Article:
I haven’t felt the hot sting of tears on my cheeks in years. It’s not that there isn’t plenty to cry about – there is. It’s just that I’m broken in that way. But, today, the tears came. Not once, but over and over again (I’m not quite sure they’re done yet).
I couldn’t possibly tell you all the reasons why I’m broken that way — and that is not what I want to write about anyway — but I can tell you what made me cry today.
I was driving to my daughter’s house and saw a man in a blue Toyota Tundra with a “Proud of my Eagle Scout” bumper sticker. He was driving like a bat-out-of-hell and texting constantly. I caught up with him.
Driving beside him I honked my horn. He looked at me, rolled his window down and started yelling about how he didn’t do anything to me. I have the receiver end of an old-style phone in my car and I gestured with it that he should “put the phone down.” He rolled his eyes and then rolled his window back up.
I honked again and held up a sign with my nephew, Zachary’s picture on it that said, “Drive Like Your Kid Died Here,” and he nodded and slowed down. He then got behind me and coincidentally came to within two blocks of where my daughter and three grandchildren live. We came to a stop sign and I started to get out of my car to give him a copy of the flyer.
He threw his car in reverse but another car was approaching. I said I just wanted to give him the flyer. He rolled down his window again and yelled: “I got your message lady. Just get back in your car! I stopped texting.” I replied, “You don’t want you to be THAT guy,” and continued on to my daughter’s place, pulled into the driveway and felt the tears well up and spill down my cheeks.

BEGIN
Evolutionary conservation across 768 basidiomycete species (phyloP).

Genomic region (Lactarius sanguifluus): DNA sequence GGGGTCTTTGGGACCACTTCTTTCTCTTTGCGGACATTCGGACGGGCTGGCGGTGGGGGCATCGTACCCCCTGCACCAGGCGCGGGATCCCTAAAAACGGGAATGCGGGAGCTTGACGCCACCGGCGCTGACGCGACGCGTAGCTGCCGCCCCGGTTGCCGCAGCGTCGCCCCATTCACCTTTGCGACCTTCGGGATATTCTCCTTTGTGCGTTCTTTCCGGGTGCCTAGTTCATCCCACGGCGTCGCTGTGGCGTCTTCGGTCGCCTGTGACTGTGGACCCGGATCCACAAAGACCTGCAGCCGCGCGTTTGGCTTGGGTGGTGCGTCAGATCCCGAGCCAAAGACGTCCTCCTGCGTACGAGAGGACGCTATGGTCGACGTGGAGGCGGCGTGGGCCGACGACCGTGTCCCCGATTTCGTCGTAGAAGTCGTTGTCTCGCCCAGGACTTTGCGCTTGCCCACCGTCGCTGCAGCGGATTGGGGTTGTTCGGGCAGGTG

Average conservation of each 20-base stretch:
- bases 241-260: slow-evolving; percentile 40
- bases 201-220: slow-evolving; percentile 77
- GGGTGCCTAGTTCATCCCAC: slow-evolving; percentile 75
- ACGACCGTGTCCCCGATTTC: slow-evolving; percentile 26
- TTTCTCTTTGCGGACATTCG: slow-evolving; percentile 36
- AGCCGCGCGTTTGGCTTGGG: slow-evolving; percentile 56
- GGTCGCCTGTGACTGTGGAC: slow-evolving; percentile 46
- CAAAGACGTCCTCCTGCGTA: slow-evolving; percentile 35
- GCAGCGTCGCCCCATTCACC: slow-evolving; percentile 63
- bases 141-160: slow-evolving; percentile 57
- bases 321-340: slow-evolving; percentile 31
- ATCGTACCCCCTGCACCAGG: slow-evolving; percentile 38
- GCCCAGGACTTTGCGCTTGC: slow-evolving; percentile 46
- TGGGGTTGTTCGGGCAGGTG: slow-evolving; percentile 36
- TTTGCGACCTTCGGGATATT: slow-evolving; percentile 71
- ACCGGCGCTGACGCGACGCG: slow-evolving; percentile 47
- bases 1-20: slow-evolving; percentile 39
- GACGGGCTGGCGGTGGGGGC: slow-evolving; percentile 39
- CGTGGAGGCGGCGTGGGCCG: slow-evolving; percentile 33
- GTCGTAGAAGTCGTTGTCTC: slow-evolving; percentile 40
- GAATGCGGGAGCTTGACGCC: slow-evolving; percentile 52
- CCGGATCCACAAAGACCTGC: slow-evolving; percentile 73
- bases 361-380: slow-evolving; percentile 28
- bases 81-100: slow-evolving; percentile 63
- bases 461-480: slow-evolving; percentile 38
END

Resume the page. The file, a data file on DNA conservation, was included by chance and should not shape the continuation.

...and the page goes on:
A short while later I was driving to do my errands and a man on the freeway was holding his phone, talking. Not as bad as texting I suppose. But I drove next to him for a few miles, holding one of the last images we have of Zachary, a precocious 5- year-old with a smile that would melt anybody’s heart. When he finally looked around, he nodded and put his phone down.
The tears came again.
Before I got home, there were two more encounters. One a plumber, the other a food delivery van, both drivers texting, one swerving into the lane next to him which was occupied by another motorist. I wrote down the phone numbers on the sides of those vehicles.
The first call was good for my heart. The owner’s wife heard the nature of the call and asked to speak with me. She assured me that their company had a strict policy regarding driving safely and further assured me that the driver would be reprimanded. The tears kept flowing…
The second call went to a person named Kevin who disavowed any knowledge of a delivery vehicle with their company’s business name and number on it. I doubt he was being honest.
I’m a little more composed right now. My eyes aren’t leaking anymore, anyway. The sour grass is in bloom everywhere, and I am reminded of another picture of Zachary — an iconic image of his innocence and sweetness — at 5 years old (he’ll never be older than that), holding a bunch of sour grass up to give to his grandma who snapped the photo shortly before he died.
OursDid.org was launched on Feb. 27 2018 at the intersection where Zachary died nine years ago. I was there, dry-eyed and stoic, because, I’m broken that way. The flyer that the traffic police handed out with several hundred tickets they issued that day is on this page for you to use.
I was on the road for an hour today and confronted four motorists who were breaking the law and driving badly. Three out of the four confrontations led to a sense of shame and acknowledgment that safe driving is a better choice. I believe that making distracted driving taboo is the only way that our distracted driving culture will change.
Please, share this article. Share this picture. Hold the drivers around you to account for their poor choices. I call shame on anyone who can look at this little boy and still drive distracted. Join me.
Drive safe and be well.